The above inputs from academics are important to the quality of teaching. However, this is normally managed in an ad hoc fashion, and no follow up is carried out. We believe that the academics are the implementers and their input should be captured and systematic analysis of their input should take place in the quality teaching process.

Feedback from students

The systematic capture of students' feedback on the curriculum is missing. There are many issues that may arise from students' concerns regarding the entire degree program, such as the following.

Issue 1  Many subjects are too abstract or too general. The knowledge gained from the teaching is minimal.
Issue 2Subjects may be too heavily overloaded with content, and students have difficulty in assimilating and understanding the over-loaded curriculum content, notwithstanding that the subject matter may be excellent.
Issue 3Subjects may in fact be content sparse and students, especially advanced students, may find them uninteresting and unuseful.
Issue 4Students may comment on which subject or subjects are more suitable as prerequisites.
Issue 5Students get different advice from different administrators on choosing subjects. Sometimes this causes difficulties in learning, because they do not have any background to support the current subject study.
Issue 6The student could make accurate comments on what subject is overlapping with another subject, which subjects is a total waste of time. There are horizontal overlapping (such as number of subjects taught in one year) and vertical overlapping (which is the subject overlapping between different years).
Issue 7The concerns about the mixture of local and international students, and the differences in knowledge and skills. Such as computer skills or English skills.
Issue 8Significant concerns may arise due to the learning styles of students from different cultural, and especially educational backgrounds - especially where teaching styles may have actually been quite authoritarian and learning by rote the norm.
Issue 9They often give suggestions on the upgrading of subject content or materials, or suggestions of a number of advanced topics. Some student may be well advanced and may be able to suggest the proper subjects to be taught to address social and economic needs.


In summary, each of the triple feedback mechanisms, from academics and students as well as industry are equally important to achieve world class teaching and learning. A systematic approach to capture the two missing feedback mechanisms to curriculum design should be developed. Without triple feedback system, one cannot make conclusions about the quality of curricula, teaching and learning.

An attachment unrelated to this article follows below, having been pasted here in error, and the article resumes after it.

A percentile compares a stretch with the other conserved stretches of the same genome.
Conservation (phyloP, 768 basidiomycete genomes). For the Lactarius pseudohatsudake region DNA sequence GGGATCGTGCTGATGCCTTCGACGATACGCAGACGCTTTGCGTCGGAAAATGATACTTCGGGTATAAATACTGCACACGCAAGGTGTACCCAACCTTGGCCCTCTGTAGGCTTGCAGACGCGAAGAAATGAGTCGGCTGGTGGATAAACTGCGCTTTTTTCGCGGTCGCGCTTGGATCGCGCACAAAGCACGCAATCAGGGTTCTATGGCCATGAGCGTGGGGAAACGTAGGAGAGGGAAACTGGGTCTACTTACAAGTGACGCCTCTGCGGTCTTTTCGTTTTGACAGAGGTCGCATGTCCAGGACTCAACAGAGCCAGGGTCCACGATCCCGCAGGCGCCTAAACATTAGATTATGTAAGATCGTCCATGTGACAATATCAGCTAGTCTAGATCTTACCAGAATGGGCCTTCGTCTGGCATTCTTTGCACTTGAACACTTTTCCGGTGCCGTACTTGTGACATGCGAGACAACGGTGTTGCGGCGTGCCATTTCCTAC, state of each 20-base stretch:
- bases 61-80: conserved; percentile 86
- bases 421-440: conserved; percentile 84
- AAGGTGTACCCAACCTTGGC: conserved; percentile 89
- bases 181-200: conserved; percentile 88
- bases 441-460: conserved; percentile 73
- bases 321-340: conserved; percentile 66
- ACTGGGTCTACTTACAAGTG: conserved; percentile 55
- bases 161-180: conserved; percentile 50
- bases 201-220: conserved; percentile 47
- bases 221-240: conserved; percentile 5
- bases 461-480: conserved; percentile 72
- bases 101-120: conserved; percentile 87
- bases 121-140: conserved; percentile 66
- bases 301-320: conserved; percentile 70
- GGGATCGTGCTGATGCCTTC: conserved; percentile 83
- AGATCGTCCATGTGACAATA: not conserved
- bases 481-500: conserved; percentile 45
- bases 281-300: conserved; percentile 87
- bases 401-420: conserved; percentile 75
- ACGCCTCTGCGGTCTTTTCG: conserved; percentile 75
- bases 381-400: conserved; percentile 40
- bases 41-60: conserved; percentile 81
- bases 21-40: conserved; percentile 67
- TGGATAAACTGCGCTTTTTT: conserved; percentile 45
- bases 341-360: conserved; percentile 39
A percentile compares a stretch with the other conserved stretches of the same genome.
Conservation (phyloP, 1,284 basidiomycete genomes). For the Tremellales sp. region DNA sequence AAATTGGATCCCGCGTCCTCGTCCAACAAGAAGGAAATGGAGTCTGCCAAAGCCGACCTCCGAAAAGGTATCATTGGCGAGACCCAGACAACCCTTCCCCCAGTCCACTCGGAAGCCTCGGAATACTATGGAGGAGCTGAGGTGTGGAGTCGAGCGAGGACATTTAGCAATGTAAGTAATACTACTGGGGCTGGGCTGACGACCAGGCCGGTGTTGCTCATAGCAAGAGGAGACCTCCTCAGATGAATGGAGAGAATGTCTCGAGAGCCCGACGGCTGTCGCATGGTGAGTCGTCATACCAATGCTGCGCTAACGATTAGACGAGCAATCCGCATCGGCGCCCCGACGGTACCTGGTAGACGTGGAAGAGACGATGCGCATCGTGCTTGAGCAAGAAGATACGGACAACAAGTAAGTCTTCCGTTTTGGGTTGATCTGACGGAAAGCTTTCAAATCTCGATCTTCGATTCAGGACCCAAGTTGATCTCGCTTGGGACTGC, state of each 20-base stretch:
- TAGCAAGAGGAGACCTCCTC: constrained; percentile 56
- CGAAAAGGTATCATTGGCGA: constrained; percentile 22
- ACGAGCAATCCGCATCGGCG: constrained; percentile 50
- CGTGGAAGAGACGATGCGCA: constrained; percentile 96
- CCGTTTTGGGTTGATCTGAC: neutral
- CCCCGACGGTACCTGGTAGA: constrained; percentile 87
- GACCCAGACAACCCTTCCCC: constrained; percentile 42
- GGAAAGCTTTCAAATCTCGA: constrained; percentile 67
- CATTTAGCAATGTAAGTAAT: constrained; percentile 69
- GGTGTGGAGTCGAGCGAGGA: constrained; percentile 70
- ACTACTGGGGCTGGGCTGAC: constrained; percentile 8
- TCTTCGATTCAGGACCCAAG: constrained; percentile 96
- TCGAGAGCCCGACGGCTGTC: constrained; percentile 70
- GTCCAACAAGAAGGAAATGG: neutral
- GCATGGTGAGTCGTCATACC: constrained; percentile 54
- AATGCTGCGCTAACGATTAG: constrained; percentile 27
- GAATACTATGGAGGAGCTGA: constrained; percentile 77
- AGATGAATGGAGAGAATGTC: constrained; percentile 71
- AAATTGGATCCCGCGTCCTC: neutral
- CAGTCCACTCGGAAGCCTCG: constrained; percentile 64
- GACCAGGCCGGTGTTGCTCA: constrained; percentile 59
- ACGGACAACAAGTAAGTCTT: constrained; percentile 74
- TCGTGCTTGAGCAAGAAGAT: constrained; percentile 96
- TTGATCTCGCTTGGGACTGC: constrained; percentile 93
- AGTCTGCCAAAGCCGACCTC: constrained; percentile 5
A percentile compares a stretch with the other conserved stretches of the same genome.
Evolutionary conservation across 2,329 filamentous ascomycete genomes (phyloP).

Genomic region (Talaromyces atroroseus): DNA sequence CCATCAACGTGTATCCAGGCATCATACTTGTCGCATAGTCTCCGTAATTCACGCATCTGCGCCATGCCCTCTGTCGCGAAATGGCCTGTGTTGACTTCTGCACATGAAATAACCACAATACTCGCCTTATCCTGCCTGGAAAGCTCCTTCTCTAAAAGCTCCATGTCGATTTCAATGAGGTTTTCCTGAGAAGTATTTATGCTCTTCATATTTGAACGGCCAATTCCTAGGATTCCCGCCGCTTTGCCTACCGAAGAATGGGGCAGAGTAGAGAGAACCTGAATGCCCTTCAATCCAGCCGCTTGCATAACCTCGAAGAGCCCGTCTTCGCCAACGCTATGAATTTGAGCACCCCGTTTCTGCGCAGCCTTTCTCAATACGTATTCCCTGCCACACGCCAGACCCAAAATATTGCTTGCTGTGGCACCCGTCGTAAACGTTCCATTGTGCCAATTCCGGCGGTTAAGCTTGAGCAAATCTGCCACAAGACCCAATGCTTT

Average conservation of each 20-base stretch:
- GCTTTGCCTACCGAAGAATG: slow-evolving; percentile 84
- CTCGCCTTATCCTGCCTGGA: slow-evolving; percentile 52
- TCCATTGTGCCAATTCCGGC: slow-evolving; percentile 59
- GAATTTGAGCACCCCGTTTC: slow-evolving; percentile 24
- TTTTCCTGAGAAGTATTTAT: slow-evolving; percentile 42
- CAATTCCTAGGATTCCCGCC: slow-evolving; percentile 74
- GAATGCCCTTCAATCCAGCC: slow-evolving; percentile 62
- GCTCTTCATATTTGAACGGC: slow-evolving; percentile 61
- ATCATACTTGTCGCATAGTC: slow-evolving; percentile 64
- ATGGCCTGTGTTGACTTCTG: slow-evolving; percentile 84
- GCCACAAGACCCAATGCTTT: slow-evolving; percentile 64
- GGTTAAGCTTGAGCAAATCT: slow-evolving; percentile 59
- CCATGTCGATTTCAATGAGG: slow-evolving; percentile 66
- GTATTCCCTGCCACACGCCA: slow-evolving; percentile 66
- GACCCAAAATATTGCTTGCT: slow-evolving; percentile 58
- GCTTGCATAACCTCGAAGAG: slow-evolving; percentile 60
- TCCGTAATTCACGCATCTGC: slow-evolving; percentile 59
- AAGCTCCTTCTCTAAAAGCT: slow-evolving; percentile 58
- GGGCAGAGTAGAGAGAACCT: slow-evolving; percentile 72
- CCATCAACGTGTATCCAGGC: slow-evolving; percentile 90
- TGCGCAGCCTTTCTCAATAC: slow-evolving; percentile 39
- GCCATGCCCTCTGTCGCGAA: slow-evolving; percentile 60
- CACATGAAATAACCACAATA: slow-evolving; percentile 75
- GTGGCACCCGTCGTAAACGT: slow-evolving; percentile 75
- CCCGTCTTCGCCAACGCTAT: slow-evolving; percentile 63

The Curriculum design is a blue print for the subject development. If the framework of the curriculum is not well designed, and feedback from academics and students is not considered, one cannot sure that the curriculum planning and design are of good quality. In this paper, we point out that feedback from academics and students to the curriculum design is equally important and a systematic approach to capture the feedback should be developed. It is important that each stage (planning, design, development, delivery) have feedbacks, not just at implementation level. With advance in IT, the automated system feedback system, document management and automatic classification of knowledge would enhance the feedback collections.

Figure 5

Figure 5: The proposed triple feedback loop to curriculum improvement


Australian Government Department of Education, Science and Training (DEST) (2003). 2003/04 Budget paper: Outcomes and Output Group Information, page 15.

Curtin University of Technology (2002). Curtin Strategic Plan on Teaching and Learning, 2002-2005.

Glatthorn, A., Harris, D.E. & Carr, J.F. (2003). Curriculum Handbook - Chapter: Planning and Organizing for Curriculum Renewal. Association for Supervision and Curriculum Development (ACSD). [viewed Oct 2003, verified 7 Jun 2004] http://www.ascd.org/handbook/demo/planning2.html

March, C.J. & Willis, G. (2003). Curriculum alternative approaches; Ongoing issues. 3rd Edition. Merrill Prentice-Hall. Chapter 1, Section 1.2 Defining Curriculum, pages 7 to 14.

Morien, R. & Schmidenberg (1994). Educating Information Systems Professionals: The Tertiary Education Challenge. APITITE '94 (Asia Pacific Information Technology in Training and Education), Brisbane, June.

Authors: R. Morien, E. Chang, K.F. Chin and C. Cheah
School of Information Systems, Curtin University of Technology
Email: cheahc@cbs.curtin.edu.au

Please cite as: Morien, R. Chang, E. Chin, K.F. and Cheah C. (2004). Systematic approach to triple feedback systems for teaching enhancement . In Seeking Educational Excellence. Proceedings of the 13th Annual Teaching Learning Forum, 9-10 February 2004. Perth: Murdoch University. http://lsn.curtin.edu.au/tlf/tlf2004/morien.html